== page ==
Malaysians have taken to social media to vent their anger and frustration with the AstraZeneca vaccine registration this afternoon, with many comparing trying to secure an appointment slot to that of the ‘Hunger Games’.
Registration for a second round of the AstraZeneca vaccine opened around 12.15pm this afternoon and, within 90 minutes, all one million doses had been snapped up.
Malaysians had been eagerly waiting for the sign up today but many faced problems with the slow and lagging website. Many were also not able to access the site at all.
“Tried registering for my wife since 12.15pm…but, I can’t even click (to choose) the state. Is this The Hunger Games?” former education minister Maszlee Malik wrote on Twitter.
In a follow-up tweet, the Simpang Renggam lawmaker added “I can’t believe I had to claim I’m not a robot for nearly a thousand times today.”
Maszlee was referring to the checkbox that needs to be ticked to rule out spam bots.
A frontline doctor also took to Twitter to point out how bad the Special Committee on Covid-19 Vaccine Supply (JKJAV) website was, adding that the government had “screwed” up.
“#AstraZeneca I am a front liner, struggling to register my family members for your vaccine thus far. My failure to do so in the last 1/2 hour tells me how bad this government has screwed us. Fighting to get vaccines like going on Boxing Day sales. Heartbreaking,” De Sherrini Ahmad (@SherriniAhmad) tweeted.
Others also pointed out how the government had spent RM70 million to develop its data integration and appointment system for the vaccine roll out, and yet ended up with a malfunctioning website.
News portal Malaysiakini’s CEO Premesh Chandran tagged National Covid-19 Immunisation Programme coordinating minister Khairy Jamaluddin in a tweet in which he called the JKJAV website “crap tech”.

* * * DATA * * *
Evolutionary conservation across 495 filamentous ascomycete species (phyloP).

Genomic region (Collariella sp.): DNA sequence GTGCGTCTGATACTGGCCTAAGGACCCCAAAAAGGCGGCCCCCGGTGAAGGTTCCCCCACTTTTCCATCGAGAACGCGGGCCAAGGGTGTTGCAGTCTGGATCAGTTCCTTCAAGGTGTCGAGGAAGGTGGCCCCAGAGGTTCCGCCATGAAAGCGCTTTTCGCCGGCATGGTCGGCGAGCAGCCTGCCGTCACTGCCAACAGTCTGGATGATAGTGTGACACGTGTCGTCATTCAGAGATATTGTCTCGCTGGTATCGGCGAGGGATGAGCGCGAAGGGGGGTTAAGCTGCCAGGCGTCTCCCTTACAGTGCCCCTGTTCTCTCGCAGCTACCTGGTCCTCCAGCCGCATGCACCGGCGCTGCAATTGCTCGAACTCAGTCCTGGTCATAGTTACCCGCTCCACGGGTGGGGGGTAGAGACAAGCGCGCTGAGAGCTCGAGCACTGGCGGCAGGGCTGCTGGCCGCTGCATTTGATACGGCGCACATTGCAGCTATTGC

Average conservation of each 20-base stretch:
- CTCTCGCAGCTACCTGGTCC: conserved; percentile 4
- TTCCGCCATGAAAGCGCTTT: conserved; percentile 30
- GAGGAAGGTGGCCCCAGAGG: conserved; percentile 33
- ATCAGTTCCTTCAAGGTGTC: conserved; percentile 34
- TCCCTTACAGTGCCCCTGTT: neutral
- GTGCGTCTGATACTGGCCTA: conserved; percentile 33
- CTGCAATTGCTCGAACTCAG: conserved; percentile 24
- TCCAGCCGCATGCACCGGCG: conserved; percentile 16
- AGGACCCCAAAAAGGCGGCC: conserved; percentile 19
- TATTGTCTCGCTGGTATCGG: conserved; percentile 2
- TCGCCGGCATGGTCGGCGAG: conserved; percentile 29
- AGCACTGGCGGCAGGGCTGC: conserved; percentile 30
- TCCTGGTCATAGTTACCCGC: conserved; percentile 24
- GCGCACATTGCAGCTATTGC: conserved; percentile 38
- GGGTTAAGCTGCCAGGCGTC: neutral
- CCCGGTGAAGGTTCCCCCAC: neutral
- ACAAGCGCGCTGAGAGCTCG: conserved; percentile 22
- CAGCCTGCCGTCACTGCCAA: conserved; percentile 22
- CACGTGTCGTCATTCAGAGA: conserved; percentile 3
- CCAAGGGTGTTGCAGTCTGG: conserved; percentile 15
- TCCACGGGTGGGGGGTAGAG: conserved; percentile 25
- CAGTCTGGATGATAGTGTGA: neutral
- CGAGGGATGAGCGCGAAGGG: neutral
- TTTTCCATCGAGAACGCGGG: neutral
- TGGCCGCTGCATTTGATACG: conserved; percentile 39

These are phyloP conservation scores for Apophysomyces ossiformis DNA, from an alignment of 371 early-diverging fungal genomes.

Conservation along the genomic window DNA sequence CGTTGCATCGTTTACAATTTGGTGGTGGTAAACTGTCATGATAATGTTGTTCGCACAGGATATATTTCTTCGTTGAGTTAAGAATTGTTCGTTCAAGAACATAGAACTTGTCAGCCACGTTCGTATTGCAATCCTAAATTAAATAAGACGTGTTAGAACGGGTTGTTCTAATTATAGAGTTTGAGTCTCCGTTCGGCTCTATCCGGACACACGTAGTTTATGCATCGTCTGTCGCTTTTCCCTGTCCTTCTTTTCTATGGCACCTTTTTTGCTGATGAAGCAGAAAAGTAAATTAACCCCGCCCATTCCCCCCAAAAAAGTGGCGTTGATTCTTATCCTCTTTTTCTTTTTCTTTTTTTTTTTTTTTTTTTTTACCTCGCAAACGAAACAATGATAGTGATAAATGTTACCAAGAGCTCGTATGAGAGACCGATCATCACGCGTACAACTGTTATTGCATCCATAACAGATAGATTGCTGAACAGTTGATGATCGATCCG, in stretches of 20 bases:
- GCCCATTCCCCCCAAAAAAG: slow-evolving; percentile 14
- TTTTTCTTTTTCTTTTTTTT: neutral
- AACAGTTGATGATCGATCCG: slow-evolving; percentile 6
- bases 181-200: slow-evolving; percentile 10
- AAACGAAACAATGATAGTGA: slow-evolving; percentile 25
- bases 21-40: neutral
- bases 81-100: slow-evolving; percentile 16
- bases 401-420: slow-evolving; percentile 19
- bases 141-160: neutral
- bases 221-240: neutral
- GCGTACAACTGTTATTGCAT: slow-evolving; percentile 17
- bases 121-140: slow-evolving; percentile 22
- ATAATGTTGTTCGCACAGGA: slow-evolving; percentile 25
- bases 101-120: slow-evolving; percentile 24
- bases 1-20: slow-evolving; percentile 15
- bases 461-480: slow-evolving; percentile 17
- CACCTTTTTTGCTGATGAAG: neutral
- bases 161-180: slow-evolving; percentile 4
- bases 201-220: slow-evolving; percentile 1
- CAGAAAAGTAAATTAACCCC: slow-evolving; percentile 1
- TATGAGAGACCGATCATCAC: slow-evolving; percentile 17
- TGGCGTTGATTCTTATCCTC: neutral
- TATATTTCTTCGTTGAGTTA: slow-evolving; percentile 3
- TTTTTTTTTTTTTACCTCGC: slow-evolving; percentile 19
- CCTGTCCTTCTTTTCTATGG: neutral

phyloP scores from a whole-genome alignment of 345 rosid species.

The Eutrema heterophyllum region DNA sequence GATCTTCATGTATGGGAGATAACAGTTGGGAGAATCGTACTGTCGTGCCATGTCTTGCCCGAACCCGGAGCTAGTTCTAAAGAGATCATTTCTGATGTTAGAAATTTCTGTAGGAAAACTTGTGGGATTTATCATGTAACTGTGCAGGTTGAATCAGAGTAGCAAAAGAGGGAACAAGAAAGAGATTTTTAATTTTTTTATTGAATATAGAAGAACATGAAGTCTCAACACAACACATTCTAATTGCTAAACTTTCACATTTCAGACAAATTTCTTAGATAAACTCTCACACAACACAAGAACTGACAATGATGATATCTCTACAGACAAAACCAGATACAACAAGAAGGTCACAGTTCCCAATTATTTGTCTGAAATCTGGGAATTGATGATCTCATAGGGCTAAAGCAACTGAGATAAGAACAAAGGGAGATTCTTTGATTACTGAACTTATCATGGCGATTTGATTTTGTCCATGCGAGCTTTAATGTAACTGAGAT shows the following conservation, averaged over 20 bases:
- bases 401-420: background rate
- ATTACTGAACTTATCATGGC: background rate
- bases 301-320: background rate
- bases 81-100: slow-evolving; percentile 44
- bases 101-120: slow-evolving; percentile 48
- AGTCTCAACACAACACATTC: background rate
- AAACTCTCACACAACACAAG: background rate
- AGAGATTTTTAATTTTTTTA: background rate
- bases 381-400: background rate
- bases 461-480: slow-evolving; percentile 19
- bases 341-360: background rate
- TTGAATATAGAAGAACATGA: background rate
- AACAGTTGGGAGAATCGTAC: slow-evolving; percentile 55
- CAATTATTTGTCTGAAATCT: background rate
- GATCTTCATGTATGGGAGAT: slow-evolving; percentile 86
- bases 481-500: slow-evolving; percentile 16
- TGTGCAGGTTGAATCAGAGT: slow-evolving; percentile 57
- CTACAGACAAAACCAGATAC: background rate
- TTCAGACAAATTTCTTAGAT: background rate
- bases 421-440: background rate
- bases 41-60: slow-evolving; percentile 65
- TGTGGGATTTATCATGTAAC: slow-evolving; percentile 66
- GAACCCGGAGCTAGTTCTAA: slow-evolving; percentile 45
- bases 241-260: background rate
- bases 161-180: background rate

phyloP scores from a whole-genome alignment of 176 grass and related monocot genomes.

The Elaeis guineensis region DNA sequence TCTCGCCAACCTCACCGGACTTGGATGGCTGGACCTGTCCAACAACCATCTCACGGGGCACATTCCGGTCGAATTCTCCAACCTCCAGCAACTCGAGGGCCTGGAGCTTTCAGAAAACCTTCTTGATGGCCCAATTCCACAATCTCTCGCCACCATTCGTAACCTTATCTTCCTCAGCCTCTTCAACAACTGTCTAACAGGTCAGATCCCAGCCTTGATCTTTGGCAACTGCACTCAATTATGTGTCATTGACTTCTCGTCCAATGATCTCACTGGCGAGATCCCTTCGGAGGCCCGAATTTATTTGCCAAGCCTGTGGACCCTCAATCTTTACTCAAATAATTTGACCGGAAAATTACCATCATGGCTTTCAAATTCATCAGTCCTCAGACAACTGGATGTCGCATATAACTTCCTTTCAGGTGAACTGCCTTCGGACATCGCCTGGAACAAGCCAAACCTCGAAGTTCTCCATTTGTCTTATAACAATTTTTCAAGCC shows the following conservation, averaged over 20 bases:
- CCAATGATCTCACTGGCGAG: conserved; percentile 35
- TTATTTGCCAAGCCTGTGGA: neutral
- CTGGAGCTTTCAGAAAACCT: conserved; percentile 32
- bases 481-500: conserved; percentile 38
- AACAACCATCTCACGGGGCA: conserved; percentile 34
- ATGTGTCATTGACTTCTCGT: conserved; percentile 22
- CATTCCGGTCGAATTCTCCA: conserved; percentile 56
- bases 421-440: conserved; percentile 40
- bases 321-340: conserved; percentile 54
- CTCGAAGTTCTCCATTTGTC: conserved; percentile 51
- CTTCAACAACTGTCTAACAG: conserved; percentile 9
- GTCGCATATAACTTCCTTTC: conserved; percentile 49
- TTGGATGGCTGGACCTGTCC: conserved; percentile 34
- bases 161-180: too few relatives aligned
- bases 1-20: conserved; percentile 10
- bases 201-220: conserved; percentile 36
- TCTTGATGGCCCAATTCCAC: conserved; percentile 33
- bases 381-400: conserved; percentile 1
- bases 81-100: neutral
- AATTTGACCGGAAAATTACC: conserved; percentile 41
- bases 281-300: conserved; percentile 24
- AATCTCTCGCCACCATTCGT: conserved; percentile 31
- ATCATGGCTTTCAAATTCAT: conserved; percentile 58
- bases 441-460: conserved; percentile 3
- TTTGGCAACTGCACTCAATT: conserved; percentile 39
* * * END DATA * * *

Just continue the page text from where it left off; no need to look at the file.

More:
“@Khairykj You have crap tech. @malaysiakini we manage millions of concurrent users on election night. No failure. Cut the crap. #AstraZeneca #CucukMYAZ.”
Another user Asyqincamille (@asyycamille) said, “Very disappointed with our system. Why announce if it cannot handle millions of registrations. #AstraZeneca.”
With the website glitches, and it not being able to handle the large amount of traffic, some have urged Putrajaya to consider going to the ground, especially in the rural areas, to actively vaccinate those who have not received or signed up for the vaccine.
Singer Sheila Majid tweeted, “The rural and older people may not know how to go online, let alone register online on MySejahtera. Perhaps MySejahtera or KKM should consider going into kampungs to vaccinate people, just like how immunisation programmes used to be done in schools before.”
Activist Marina Mahathir shared the same sentiment. In a tweet, she said, “Seems to me the most sensible thing to do is to forget this registration rigmarole. Just set up mobile clinics in ‘hoods with old folks, PPR flats, factories and kampungs and just vaccinate those who haven’t gotten it yet.”
The hashtag #AstraZeneca has been trending on Twitter since this afternoon as Malaysians voiced their displeasure over the vaccine rollout.
Khairy had earlier mentioned that 1.2 million doses of the vaccine were up for grabs, but it is uncertain how many of those were snapped up this afternoon.
The official Twitter account of the vaccine supply committee said that 300,000 registrations were in just half an hour after the portal opened.
Shortly after that, the sign-up was closed, but the committee did not disclose how many doses were snapped up.
“Appointment booking for the second round of the AstraZeneca Voluntary Vaccine Initiative Invitation is now closed. Those who are eligible will receive an appointment soon. Thank you for your interest in helping the nation achieve herd immunity,” it tweeted.
It is understood that the government acquired more than 559,200 doses of the AstraZeneca vaccine for the second rollout.
With the latest delivery, the total number of AstraZeneca vaccines received from the Covid-19 Vaccine Global Access stood at 828,000 doses.
As of yesterday, some 2,583,048 vaccine doses had been administered to the population.
This number covers both first and second doses. – TMI